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ARS Home » Pacific West Area » Davis, California » Nat'l Clonal Germplasm Rep - Tree Fruit & Nut Crops & Grapes » Research » Publications at this Location » Publication #231437

Title: Genetic diversity and phylogeographic structure of the genus Vitis: implications for conservation.

item Aradhya, Mallikarjuna
item Prins, Bernard - Bernie
item Simon, Charles
item Stover, Eddie

Submitted to: International Conference on Crop Wild Relative Conservation and Use
Publication Type: Proceedings
Publication Acceptance Date: 10/5/2005
Publication Date: N/A
Citation: N/A

Interpretive Summary: Three hundred sixty grape accessions representing 44 taxa from both the Old and New World distributions were genotyped using 10 microsatellite loci. Examination of genetic relationships within and between taxa revealed many genetic affinities roughly corresponding to the taxonomic series established based on morphological criterion. The observed and expected heterozygosity levels showed marginal deficiency of heterozygotes in most taxa suggesting some sort of population substructure within taxa. Nevertheless, there was significant differentiation between taxa as compared to between the series within Vitis. Partitioning of allelic variation within and between taxa revealed higher differentiation among taxa (~33% of total variation) than among the taxonomic series (~15% of total variation) in the genus with ~4% of the variation common to all the taxa examined. Genetic differentiation among the Chinese taxa probably reflects the hotspots of diversity in north China - Qinling-Taihang Mountains in Shanxi and Hebei provinces; central China – Shenglongjia-Dalou-Wuling Mountains in Sichuan, Hubei, and Hunan provinces; south and east China – Lingnan-Wuyi Mountains in Guandong, Fujian, Jiangxi, and Zhejiang prvinces as suggested by some Chinese taxonomists. Overall, the genetic differentiation analysis suggests the existence of complex population subdivisions within and between taxa and taxonomic series of the genus Vitis.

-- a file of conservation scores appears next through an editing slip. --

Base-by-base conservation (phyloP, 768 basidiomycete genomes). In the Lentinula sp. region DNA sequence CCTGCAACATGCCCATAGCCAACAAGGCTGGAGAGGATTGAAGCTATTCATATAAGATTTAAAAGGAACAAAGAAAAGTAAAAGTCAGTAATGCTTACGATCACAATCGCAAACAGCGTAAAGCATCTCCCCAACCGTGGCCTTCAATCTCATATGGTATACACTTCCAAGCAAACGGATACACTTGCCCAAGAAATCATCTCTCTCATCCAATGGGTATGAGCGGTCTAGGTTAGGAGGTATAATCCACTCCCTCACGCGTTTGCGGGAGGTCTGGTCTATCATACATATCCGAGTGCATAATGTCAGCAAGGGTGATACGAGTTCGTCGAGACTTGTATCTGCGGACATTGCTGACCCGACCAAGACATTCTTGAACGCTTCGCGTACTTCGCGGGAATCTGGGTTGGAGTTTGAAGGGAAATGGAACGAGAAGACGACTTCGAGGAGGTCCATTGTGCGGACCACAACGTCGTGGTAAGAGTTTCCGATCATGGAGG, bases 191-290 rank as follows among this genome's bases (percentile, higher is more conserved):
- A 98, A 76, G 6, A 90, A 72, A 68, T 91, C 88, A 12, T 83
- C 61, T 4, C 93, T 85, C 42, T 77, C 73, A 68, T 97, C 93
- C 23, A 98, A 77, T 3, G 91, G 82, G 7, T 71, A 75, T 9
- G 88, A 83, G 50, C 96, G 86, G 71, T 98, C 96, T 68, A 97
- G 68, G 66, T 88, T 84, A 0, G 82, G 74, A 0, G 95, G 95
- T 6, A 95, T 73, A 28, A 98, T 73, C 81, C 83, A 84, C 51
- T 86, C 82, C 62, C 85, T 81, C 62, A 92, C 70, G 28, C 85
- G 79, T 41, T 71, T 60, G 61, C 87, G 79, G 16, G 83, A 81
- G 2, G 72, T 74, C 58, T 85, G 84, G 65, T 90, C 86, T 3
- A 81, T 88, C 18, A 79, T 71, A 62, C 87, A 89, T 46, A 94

Technical Abstract: The genus Vitis is typically divided into two subgenera, Vitis (2n=6x=38) comprising almost all of the total of about 70 taxa described in the genus except for the two taxa, V. rotundifolia and V. popenoei, which represents the subgenus Muscadinia (2n=6x=40). About two-thirds of Vitis are native to North America and one-third distributed across Central and West Asia. Much of the taxonomic knowledge of Vitis comes from studies based on morphological criterion and riddled with difficulties in establishing identities of different taxa. This confusion is due to widespread introgression among sympatric taxa resulting in clinal variation masking the taxonomic and ecological boundaries. Three hundred sixty grape accessions representing 44 taxa with both the Old and New World distributions including the cultivated V. vinifera and its putative progenitor, V. v. ssp. sylvestris, and three taxa of Muscadinia were analyzed for genetic diversity and phylogeographic structure using 10 polymorphic microsatellite loci. We address the transportability and utility of these markers across cultivated species and their wild relatives in the characterization of gene pools for efficient conservation, management, and utilization of genetic resources. Examination of genetic diversity and structure within the genus Vitis revealed many genetic affinities more or less corresponding to the taxonomic series established based on morphological criterion. Chinese species exhibited significant genetic differentiation with as many as three major affinities along with some of them showing strong relationships with many American taxa/series. The marginal heterozygote deficiency observed for some of the loci suggests population substructuring within and between taxa. However, there was significant differentiation between taxa as compared to between series. Overall, the interplay of local differentiation and introgression has played a significant role in shaping the genetic structure in Vitis. We further discuss the implications of the complex multidimensional nature of microsatellite variability in the genus for the development of conservation and management strategies.